Helping the St. George Tabernacle to Withstand the Test of Time
Contributed By Scott Taylor, Church News Managing Editor
- Elder Jeffrey R. Holland will rededicated a renovated, reworked, and refreshed St. George Tabernacle on Saturday, July 28.
“It still feels old. … It has that old pioneer spirit while being touched up, refreshed, and cleaned.” —Emily Utt, Church History Department historical sites curator
ST. GEORGE, UTAH
As J. Ralph Atkin stands inside the St. George Tabernacle, memories start flooding back—attending Church and Primary meetings as a child in the old brick building in the 1940s and 1950s, sliding on knees or backside on the meeting hall’s smooth wood-plank floor, enduring southern Utah’s stifling heat indoors well before the advent of air conditioning, and hearing stories of his great-great-grandfather William Fawcett working as a stone mason on the construction of the tabernacle.
Oh, and there’s that eye, situated high on the wall facing the congregational seating.
“As a kid attending church here, you felt the presence of that all-seeing eye,” said Atkin.
The floors, the stonework, the eye, and everything else has been renovated, reworked, or refreshed as the St. George Tabernacle emerges from a two-year closure for its rededication Saturday, July 28.
Presiding at the 10 a.m. session will be Elder Jeffrey R. Holland of the Quorum of the Twelve Apostles, a St. George native who, like Atkin, grew up attending meetings, activities, and events in the historic building.
An open house currently runs through Thursday, July 26, with Atkin helping lead the public affairs efforts for the open house and rededication. A Church history website features the building’s history and renovations through the years.
Much of the recent restoration project dealt with seismic reinforcement, strengthening and stabilizing the tabernacle. Efforts included exterior projects such as new mortar, a return to the historic colors for the brickwork as well as doors and trim, a repair of the historic tower clock, and a restoration of the 1870s bell.
Interior colors were matched to the original tints as determined by extensive lab analysis of the many layers of paint applied to the walls over nearly a century and a half. Fabrics for carpets and pew covers were matched to vintage patterns and colors, and the sometimes-swaying balconies were stabilized.
“It still feels old,” said Emily Utt, historical sites curator with the Church History Department, who has worked on the project for four years. “I love coming in here and seeing that the wood isn’t perfect, that the floors are still a little creaky. It has that old pioneer spirit while being touched up, refreshed, and cleaned.”
In October 1861, 309 families were called to settle southern Utah—the settlement then named St. George—and raise cotton and warm-weather crops such as grapes and figs. Atkin’s Great-Great-Grandfather Fawcett—the Church’s first convert in York, England, who later emigrated to the United States and worked on the Nauvoo Temple—was on the first wagon entering the southern Utah valley after the 30-day trip from Salt Lake City.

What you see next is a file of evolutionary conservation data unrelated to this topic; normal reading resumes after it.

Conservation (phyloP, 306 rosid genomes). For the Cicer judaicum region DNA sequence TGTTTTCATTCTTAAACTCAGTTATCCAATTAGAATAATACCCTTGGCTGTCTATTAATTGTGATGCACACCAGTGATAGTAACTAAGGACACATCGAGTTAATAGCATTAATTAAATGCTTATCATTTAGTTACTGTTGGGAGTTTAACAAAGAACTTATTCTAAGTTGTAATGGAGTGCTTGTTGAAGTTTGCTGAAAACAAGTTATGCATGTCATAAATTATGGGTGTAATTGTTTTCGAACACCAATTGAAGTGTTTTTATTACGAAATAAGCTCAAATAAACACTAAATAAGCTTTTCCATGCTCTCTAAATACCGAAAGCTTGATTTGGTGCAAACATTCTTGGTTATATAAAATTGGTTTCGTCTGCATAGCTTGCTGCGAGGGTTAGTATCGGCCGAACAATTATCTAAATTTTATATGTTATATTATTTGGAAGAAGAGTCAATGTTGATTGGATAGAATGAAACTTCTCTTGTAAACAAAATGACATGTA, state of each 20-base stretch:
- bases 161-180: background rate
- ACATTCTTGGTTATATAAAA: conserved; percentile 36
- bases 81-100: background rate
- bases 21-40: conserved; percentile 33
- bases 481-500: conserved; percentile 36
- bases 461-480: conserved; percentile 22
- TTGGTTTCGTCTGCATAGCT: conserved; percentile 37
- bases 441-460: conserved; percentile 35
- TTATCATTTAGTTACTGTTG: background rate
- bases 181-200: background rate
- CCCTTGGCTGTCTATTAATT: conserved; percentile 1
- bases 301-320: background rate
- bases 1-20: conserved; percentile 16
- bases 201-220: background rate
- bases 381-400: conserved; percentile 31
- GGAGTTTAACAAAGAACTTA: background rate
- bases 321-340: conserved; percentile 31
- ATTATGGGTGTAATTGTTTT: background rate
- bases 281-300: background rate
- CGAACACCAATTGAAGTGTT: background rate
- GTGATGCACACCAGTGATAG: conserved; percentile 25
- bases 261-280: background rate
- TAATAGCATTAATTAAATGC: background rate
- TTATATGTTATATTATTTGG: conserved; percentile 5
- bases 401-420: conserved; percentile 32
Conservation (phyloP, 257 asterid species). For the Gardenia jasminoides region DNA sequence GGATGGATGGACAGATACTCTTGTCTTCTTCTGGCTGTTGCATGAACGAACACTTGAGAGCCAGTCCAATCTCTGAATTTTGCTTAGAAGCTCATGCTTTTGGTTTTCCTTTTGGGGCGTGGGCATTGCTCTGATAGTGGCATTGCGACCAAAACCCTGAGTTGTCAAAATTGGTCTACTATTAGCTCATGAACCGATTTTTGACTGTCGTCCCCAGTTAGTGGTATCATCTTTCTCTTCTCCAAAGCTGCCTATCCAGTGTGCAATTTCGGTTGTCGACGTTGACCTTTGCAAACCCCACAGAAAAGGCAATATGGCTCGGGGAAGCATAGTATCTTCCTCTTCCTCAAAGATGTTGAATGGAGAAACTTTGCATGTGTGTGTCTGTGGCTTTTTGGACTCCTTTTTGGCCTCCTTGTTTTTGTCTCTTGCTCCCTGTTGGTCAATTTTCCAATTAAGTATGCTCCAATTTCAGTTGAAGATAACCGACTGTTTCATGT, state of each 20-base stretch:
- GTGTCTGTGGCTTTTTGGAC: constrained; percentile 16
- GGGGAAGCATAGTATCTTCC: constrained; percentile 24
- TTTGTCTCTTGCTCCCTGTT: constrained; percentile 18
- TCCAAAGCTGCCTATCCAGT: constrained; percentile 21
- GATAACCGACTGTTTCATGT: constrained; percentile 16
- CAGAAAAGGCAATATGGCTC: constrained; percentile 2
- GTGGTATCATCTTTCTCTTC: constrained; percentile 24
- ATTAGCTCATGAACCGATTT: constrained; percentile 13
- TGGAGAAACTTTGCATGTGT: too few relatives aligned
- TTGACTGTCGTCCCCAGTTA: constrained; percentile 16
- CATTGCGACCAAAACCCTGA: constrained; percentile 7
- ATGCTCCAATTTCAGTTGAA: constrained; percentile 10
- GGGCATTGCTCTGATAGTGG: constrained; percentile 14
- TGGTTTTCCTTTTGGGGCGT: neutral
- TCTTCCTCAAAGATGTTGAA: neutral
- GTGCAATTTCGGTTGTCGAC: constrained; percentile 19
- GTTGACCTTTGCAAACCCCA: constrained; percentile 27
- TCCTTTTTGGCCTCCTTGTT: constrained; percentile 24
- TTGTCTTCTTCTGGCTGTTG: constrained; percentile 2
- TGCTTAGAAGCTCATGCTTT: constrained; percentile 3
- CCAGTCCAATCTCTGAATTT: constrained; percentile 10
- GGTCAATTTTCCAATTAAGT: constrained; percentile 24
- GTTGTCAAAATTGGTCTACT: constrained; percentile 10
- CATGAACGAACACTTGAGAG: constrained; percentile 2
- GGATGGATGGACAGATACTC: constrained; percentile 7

Within the first year, as settling families continued to live in buckboard wagons and tents, plans were discussed to build a tabernacle on the city’s center block.
Eight years after the first cornerstone was laid, exterior work on the St. George Tabernacle was finished by the end of 1871, just shortly after the St. George Temple—located four blocks to the southeast—was announced. Many workers and craftsman—including Fawcett wielding his stone mason’s hammer—took their talents from tabernacle to temple, as the tabernacle’s interior work continued for several years. The tabernacle was dedicated in May 1876, the temple in April 1877.
Utt walks through the tabernacle and sees its evolution, starting with the 1863 foundation, the rough-hewn pine serving as attic trusses, and the window glass that survived a cross-country trek from New York, with 80 percent of the original window glass still intact.
Chandeliers were added in the early 1880s (the current pieces are electric replicas of the original oil-based light fixtures), modifications were made in the 1920s, electricity was a 20th-century supplement, a pipe organ was added and pews replaced in 1940, air conditioning later followed, and folding opera-style seats salvaged from the Salt Lake Temple replaced the wood-slat benches on the balconies more than a half-century ago.
Featured high above the pulpit, rostrum, and choir seats on the wall facing the congregation are several visual elements that Utt says symbolize the call of the St. George settlers to create and sustain a self-sufficient, Zion-like community.
Those symbols include an all-seeing eye to remind that God is mindful and watching over the Saints and a thrice-crowned crest containing the 1875 finish date, a finger pointing to heaven, a handclasp of brotherly love, and the phrase “Faith & Union.”
Grape clusters and cotton blossoms used in trim throughout are visual reminders of settlers’ agricultural assignment.
“This building has really been the cultural and community heart of this town since it was constructed,” Utt said, “and we hope that for the next 150 years that story continues.”
Visitors walk through the St. George Tabernacle during its open house on Monday, July 23, 2018. After being closed for two years for renovations, the tabernacle will be rededicated on July 28, 2018. Photo by Scott Taylor.
The St. George Tabernacle at night. The tabernacle will be rededicated Saturday, July 28, 2018, following a two-year renovation. Photo taken July 22, 2018. Photo by Scott Taylor.
The St. George Tabernacle, under construction, circa January 1872.
Photo is currently part of a display at the St. George Tabernacle.
The St. George Tabernacle, circa 1935. Photo is currently part of a display at the St. George Tabernacle.